• Prediction: Cate Blanchett, I’m Not There
  • Preference: Cate Blanchett, I’m Not There, with a slight nudge towards Amy Ryan in Gone Baby Gone

Best Original Screenplay: As I mentioned before, Diablo Cody from Juno has the wildest story to back up her rise to popularity and the Academy will love to seal it with their stamp of approval. In my opinion though, her screenplay was not as original as Nancy Oliver’s for Lars and the Real Girl, which had such impeccable tone control in maintaining absolute sincerity and innocence in potentially subversive subject matter. But I have rarely seen more buzz for a screenwriter and the tides likely will not turn.

  • Prediction: Diablo Cody, Juno
  • Preference: Nancy Oliver, Lars and the Real Girl

Best Adapted Screenplay: Again, No Country for Old Men is the juggernaut this year and the crisp distillation of Cormac McCarthy’s original prose won’t be anything but well-regarded here. The voters may feel that P.T. Anderson may deserve some kind of reward but his screenplay is not as tight and lean as the Coens’ and the latter are the veterans here. The other nominees are also highly accomplished and it must have been particularly difficult for Ronald Harwood to adapt The Diving Bell and the Butterfly for the big screen. But again, this is the Coens’ year.

  • Prediction: Ethan and Joel Coen, No Country for Old Men
  • Preference: Ethan and Joel Coen, No Country for Old Men

Best Animated Feature: Brad Bird’s Ratatouille is likely the frontrunner here but I don’t feel as strongly as most people do that it will be the automatic winner. After all, Cars was likely overlooked in favor of the overrated Happy Feet probably because the Academy got tired of honoring Pixar one too many times. This may allow Persepolis to sneak in and nab the Oscar here but, in the end, the fact that Ratatouille was the most unanimously acclaimed film of 2007 will carry it through (and it is my personal choice as well, as it was No. 2 on my best films list). Surf’s Up is a non-contender.

  • Prediction: Ratatouille
  • Preference: Ratatouille

Best Original Song: Alan Menken and Stephen Schwartz are back with three old-school Disney songs from Enchanted in this category but I think they will have to make way for “Falling Slowly” by Glen Hansard and Marketa Irlgova from Once. This will be the only way for the Academy to honor that fine film and the Disney songs will probably cancel each other out. The nomination is its reward for “Raise It Up” from August Rush.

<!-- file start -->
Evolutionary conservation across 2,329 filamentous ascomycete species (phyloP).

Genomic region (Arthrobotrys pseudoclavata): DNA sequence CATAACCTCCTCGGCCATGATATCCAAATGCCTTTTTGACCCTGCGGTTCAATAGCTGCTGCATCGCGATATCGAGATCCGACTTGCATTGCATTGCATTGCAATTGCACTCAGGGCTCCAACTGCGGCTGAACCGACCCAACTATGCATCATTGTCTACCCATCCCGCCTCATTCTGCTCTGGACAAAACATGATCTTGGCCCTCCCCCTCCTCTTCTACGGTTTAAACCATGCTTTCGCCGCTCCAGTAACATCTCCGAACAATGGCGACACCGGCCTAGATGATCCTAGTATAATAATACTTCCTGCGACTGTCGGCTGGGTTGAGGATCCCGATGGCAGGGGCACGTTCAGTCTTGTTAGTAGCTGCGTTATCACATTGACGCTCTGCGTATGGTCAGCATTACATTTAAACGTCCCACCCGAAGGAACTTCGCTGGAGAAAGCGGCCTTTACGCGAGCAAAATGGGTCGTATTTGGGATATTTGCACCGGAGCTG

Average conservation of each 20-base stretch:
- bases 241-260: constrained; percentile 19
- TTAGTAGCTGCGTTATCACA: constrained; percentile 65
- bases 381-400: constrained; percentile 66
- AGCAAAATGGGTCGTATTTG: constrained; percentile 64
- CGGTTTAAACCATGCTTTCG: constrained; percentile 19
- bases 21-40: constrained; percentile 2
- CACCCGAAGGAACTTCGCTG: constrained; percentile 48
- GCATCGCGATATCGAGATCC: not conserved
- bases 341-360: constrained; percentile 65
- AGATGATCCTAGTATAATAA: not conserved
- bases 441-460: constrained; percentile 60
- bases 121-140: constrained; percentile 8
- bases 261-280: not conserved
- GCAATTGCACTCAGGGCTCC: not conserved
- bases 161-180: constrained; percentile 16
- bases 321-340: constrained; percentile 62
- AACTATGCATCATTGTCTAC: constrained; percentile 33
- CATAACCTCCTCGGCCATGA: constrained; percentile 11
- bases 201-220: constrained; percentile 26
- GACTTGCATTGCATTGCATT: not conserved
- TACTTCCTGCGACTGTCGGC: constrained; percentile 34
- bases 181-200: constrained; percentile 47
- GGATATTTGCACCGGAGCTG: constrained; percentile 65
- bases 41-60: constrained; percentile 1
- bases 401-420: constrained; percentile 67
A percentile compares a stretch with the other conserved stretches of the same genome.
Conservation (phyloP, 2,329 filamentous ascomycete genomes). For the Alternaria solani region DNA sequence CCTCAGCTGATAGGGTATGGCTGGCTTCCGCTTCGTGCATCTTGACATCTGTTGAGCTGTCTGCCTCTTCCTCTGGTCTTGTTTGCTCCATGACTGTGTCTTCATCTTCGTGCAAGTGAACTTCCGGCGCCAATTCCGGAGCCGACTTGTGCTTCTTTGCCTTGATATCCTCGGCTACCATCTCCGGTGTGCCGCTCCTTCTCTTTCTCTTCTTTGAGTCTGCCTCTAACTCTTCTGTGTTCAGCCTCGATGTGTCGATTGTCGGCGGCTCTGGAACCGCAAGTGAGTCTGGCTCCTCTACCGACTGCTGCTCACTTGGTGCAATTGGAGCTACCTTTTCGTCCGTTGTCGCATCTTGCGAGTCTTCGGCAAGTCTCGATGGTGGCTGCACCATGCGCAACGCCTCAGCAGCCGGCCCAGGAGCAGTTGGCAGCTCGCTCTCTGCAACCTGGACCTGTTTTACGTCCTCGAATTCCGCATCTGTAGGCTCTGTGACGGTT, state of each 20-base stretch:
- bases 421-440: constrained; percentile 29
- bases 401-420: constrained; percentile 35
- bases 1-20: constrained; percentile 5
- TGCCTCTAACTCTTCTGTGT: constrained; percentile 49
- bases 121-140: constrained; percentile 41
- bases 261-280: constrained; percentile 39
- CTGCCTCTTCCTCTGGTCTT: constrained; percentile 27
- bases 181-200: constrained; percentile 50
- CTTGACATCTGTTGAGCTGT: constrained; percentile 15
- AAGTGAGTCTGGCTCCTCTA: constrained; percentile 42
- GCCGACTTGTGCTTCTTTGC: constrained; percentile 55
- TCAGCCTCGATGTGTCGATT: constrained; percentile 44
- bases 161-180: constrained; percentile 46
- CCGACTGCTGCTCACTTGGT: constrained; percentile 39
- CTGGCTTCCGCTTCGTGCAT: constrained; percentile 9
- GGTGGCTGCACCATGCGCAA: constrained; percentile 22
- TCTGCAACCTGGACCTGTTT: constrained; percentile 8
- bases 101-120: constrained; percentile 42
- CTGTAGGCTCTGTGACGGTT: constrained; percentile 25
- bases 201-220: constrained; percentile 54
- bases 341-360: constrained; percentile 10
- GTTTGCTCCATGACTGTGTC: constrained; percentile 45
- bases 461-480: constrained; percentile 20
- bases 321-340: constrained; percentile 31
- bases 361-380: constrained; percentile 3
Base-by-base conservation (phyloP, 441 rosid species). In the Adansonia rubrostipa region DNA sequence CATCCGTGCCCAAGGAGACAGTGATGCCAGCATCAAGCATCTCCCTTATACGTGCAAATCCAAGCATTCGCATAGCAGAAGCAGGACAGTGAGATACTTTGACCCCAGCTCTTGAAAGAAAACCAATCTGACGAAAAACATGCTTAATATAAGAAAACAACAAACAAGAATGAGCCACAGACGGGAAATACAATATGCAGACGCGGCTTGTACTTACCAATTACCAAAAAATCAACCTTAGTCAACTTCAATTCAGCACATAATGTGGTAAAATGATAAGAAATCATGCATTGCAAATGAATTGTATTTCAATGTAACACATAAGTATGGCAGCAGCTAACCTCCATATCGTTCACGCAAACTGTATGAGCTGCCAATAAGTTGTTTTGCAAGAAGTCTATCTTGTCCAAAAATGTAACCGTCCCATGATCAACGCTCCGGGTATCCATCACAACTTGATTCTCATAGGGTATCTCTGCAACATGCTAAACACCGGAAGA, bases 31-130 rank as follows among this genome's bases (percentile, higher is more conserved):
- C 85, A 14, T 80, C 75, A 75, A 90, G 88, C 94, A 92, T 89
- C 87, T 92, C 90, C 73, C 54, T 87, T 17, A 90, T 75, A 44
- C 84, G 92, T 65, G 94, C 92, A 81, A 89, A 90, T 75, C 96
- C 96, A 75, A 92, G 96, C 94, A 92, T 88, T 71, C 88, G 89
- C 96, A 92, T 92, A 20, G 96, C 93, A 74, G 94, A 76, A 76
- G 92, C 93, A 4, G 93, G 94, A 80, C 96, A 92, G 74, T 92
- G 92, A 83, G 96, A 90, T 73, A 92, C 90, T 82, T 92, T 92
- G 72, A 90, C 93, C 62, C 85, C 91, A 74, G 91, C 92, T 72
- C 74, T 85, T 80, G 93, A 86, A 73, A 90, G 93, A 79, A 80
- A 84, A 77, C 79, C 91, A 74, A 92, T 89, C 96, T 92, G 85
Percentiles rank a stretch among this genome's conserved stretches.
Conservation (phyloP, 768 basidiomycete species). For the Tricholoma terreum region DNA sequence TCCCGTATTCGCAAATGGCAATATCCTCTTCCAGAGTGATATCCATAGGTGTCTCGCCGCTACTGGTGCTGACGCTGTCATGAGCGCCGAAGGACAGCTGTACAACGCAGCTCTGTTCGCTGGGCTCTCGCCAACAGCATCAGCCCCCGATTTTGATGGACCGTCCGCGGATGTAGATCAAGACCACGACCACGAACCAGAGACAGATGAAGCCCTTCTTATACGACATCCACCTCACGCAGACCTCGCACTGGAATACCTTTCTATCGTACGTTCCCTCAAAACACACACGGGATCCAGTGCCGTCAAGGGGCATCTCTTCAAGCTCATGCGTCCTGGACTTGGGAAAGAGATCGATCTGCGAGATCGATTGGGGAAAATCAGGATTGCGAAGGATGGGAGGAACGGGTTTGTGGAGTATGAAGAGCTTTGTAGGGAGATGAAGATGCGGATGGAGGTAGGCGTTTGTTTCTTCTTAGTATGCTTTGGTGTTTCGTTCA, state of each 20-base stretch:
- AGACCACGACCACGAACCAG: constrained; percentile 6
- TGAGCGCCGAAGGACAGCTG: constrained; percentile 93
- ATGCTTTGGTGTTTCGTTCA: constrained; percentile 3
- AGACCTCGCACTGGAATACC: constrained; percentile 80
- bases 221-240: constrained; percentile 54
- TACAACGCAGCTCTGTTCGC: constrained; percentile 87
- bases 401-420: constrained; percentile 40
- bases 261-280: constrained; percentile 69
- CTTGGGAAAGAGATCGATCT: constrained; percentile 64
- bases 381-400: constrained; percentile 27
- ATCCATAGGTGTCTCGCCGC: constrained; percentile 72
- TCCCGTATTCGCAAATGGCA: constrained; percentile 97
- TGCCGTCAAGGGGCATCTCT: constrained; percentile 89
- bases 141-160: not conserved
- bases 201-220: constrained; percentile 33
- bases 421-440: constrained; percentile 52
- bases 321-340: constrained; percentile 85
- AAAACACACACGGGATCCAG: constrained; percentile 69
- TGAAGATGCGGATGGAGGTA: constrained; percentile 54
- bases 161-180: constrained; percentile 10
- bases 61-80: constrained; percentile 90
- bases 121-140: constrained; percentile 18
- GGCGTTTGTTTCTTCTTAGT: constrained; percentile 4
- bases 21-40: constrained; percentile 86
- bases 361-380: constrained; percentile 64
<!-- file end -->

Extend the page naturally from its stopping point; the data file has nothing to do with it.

• Prediction: “Falling Slowly,” Once
  • Preference: “Falling Slowly,” Once, with a slight nudge towards “So Close” from Enchanted

It is a relief that a wondrous year in movies will be justly celebrated with the star-studded event it deserves. There may be some disappointments when politics get involved with the votes but we shall see on February 24…

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About John Lee

  • http:///www.dorksandlosers.com Tan The Man

    My preference would also be for Nancy Oliver to win best original screenplay for Lars and the Real Girl. But all signs point to Juno.

  • http://www.maskedmoviesnobs.com El Bicho

    While I thought Daniel gave an amazing performance, I would not be surprised to see Jones win it. He is older and gave two great performances with Elah and No Country. Certainly better than his work in The Fugitive, which saw him win an Oscar.

    I thought Ratatouille was the usual Brad Bird excellence. Plus, it’s about being creative, so it will surely hit close to home for Oscar voters, but I am rooting for Persepolis, which was fantastic in its own right.

    You left off a number of categories and nominees, including my all-time favorite Oscar nominee Kevin O’Connell, who is up for Best Achievement in Sound for: Transformers (2007). It’s his 20th nomination without a win. Susan Lucci thinks the guy has had it rough.

  • Maureen McCole

    My predictions are as follows:

    Daniel Day-Lewis, plain and simply brillant.
    Julie Christie, Best Actress
    Javier Bardem
    Amy Ryan
    No Country for Old Men, directing
    No Country for Old Men, picture (although Atonement might creep in)

  • Ann

    Atonement for Best Picture.
    But Julie Christie for Best Actress of
    and George Clooney for Best Actor

  • joe harris

    no country for bp, Daniel day lewis gave great performance, ruby dee will finally win sa, director its hard to say. Most bp wins don’t include bd the last one was scoresse but he was well overdue and it wasn’t his best work. I still would like to see cohen bros win. They didn’t get it with Fargo, maybe its their due.

  • http://www.socoolaz.com The Grayheck

    Well, the ratings may be low but it looks as if the international Islam press is paying attention. Here is a story written by a Pakistani journalist who was apparently reporting live from the red-carpet and giving opinion on the night’s winners!

  • jeffrey

    i hate the oscors cloverfield was a bad movie